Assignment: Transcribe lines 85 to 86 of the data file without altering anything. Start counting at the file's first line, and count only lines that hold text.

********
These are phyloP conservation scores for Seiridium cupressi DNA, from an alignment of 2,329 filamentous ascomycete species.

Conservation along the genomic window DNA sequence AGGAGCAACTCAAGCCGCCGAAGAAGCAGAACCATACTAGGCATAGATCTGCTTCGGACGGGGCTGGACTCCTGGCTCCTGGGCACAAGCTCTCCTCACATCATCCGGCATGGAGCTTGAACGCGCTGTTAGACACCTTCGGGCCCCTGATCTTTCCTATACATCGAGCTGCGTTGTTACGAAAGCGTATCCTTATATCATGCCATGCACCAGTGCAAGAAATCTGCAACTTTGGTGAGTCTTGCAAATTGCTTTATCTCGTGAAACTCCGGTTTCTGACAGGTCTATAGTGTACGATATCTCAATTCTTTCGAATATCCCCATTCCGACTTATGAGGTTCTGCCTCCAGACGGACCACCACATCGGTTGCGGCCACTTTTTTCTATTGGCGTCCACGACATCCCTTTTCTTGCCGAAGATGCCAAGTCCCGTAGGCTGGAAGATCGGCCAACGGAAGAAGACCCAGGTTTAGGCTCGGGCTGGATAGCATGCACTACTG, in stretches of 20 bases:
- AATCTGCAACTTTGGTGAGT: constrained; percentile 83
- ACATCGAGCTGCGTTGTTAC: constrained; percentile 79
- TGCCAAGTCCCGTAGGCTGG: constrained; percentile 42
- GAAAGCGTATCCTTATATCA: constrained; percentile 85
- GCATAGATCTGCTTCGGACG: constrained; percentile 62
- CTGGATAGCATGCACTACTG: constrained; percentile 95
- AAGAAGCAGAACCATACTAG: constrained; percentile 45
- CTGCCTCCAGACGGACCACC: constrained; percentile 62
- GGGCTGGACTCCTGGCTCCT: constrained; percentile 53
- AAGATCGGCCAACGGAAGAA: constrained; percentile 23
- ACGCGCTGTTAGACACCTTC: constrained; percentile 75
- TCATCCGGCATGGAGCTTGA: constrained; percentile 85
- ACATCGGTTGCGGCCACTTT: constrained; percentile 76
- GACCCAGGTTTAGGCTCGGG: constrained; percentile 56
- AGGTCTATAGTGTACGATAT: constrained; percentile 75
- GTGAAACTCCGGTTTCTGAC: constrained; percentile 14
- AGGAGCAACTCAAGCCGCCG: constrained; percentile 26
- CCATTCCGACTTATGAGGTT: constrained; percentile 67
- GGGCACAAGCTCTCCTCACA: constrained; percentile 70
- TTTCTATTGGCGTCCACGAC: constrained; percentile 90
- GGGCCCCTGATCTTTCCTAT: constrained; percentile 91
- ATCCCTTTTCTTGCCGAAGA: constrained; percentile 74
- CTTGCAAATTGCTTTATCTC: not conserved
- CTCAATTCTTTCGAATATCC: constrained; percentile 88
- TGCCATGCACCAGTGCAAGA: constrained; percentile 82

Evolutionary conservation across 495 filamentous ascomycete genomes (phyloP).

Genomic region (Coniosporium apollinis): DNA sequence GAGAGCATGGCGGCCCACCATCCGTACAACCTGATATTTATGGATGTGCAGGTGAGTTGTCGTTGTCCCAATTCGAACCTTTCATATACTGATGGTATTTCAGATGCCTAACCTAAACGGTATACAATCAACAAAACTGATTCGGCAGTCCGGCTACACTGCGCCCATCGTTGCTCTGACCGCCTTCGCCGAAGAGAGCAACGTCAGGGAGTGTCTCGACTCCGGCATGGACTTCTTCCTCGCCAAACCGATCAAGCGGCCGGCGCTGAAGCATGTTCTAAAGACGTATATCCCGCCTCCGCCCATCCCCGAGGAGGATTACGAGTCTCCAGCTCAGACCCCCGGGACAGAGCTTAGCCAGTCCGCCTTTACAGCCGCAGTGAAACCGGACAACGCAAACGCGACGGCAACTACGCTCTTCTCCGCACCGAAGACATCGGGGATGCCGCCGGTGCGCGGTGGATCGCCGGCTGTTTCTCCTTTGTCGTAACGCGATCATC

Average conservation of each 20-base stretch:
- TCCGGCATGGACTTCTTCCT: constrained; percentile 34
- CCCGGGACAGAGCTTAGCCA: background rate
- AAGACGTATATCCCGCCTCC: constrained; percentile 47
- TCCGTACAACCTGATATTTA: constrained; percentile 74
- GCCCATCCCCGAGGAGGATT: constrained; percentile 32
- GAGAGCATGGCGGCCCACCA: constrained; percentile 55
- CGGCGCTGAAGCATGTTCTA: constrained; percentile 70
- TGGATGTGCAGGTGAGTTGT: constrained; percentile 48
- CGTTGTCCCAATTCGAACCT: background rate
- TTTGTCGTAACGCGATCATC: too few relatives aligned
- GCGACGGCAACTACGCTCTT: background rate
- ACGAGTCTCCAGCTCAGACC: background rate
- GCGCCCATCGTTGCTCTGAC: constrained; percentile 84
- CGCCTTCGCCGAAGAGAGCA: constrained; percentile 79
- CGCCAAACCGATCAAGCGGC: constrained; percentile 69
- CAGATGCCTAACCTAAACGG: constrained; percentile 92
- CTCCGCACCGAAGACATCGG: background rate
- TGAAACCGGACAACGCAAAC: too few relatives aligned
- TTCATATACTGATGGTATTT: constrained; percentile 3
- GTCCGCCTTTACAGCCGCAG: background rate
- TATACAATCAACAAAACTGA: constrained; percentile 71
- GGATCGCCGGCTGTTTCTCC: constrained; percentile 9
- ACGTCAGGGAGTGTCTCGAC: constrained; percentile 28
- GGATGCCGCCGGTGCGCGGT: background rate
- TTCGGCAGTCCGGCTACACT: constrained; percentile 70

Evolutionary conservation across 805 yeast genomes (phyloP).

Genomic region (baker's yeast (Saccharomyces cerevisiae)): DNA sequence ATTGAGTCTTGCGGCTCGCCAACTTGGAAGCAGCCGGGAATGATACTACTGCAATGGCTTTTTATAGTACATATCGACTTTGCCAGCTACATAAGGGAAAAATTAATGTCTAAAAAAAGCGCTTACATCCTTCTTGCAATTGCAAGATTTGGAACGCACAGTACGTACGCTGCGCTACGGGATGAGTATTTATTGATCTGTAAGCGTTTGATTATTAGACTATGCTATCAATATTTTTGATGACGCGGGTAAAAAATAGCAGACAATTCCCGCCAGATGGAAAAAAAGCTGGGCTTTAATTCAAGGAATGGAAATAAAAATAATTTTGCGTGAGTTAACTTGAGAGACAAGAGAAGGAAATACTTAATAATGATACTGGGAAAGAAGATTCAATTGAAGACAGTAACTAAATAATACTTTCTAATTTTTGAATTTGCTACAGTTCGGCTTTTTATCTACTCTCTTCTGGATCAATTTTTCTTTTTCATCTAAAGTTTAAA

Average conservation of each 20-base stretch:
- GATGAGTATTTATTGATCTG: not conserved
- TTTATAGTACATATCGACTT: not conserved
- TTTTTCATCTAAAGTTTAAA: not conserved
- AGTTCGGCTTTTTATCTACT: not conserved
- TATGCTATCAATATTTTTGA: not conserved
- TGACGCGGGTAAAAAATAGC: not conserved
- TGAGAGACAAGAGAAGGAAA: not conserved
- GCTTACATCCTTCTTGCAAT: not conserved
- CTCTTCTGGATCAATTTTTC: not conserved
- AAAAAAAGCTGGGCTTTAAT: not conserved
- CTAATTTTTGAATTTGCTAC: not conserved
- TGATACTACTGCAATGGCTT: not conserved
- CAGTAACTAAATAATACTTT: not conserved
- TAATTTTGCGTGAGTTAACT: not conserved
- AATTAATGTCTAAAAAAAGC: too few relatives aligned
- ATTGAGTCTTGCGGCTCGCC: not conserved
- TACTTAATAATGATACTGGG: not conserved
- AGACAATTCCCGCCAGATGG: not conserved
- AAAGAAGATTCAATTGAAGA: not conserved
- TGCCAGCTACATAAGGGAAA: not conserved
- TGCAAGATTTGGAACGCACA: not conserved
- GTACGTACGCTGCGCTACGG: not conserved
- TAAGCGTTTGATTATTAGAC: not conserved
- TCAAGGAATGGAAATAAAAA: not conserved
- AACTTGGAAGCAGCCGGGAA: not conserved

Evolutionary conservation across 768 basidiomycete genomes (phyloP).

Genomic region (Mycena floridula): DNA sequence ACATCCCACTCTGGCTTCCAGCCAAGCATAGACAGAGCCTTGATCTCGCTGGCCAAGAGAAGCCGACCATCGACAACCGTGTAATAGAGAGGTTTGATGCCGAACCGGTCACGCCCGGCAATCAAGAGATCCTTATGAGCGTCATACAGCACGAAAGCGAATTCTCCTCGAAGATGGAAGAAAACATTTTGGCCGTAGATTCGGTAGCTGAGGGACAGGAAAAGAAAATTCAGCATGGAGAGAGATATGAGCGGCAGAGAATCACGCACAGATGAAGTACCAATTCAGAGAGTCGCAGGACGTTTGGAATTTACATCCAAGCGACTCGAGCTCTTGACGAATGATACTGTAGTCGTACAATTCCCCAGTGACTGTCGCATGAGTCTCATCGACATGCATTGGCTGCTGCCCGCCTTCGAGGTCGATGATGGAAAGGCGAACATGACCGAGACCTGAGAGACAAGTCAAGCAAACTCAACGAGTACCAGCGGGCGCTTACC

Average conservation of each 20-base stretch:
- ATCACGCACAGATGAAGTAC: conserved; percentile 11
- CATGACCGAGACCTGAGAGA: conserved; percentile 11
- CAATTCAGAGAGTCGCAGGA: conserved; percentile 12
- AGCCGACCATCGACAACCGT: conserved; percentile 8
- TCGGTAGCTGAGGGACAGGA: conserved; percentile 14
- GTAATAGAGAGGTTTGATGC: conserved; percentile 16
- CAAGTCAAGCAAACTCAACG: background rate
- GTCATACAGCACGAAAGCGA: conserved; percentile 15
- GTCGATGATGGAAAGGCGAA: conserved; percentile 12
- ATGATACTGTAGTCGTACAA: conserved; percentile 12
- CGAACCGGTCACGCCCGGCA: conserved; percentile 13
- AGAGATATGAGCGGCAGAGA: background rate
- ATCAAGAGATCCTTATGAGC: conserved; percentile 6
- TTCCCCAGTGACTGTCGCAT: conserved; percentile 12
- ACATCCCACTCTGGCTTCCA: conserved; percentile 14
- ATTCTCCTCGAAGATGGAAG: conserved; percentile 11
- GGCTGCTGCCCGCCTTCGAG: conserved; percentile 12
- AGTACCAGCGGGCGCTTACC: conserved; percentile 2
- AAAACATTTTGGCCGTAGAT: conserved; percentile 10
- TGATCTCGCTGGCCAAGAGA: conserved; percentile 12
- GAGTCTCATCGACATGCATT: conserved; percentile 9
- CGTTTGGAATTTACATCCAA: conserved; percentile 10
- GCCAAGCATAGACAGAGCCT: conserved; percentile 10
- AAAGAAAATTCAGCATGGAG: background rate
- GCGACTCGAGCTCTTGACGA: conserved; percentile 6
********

Genomic region (Mycena floridula): DNA sequence ACATCCCACTCTGGCTTCCAGCCAAGCATAGACAGAGCCTTGATCTCGCTGGCCAAGAGAAGCCGACCATCGACAACCGTGTAATAGAGAGGTTTGATGCCGAACCGGTCACGCCCGGCAATCAAGAGATCCTTATGAGCGTCATACAGCACGAAAGCGAATTCTCCTCGAAGATGGAAGAAAACATTTTGGCCGTAGATTCGGTAGCTGAGGGACAGGAAAAGAAAATTCAGCATGGAGAGAGATATGAGCGGCAGAGAATCACGCACAGATGAAGTACCAATTCAGAGAGTCGCAGGACGTTTGGAATTTACATCCAAGCGACTCGAGCTCTTGACGAATGATACTGTAGTCGTACAATTCCCCAGTGACTGTCGCATGAGTCTCATCGACATGCATTGGCTGCTGCCCGCCTTCGAGGTCGATGATGGAAAGGCGAACATGACCGAGACCTGAGAGACAAGTCAAGCAAACTCAACGAGTACCAGCGGGCGCTTACC

Average conservation of each 20-base stretch: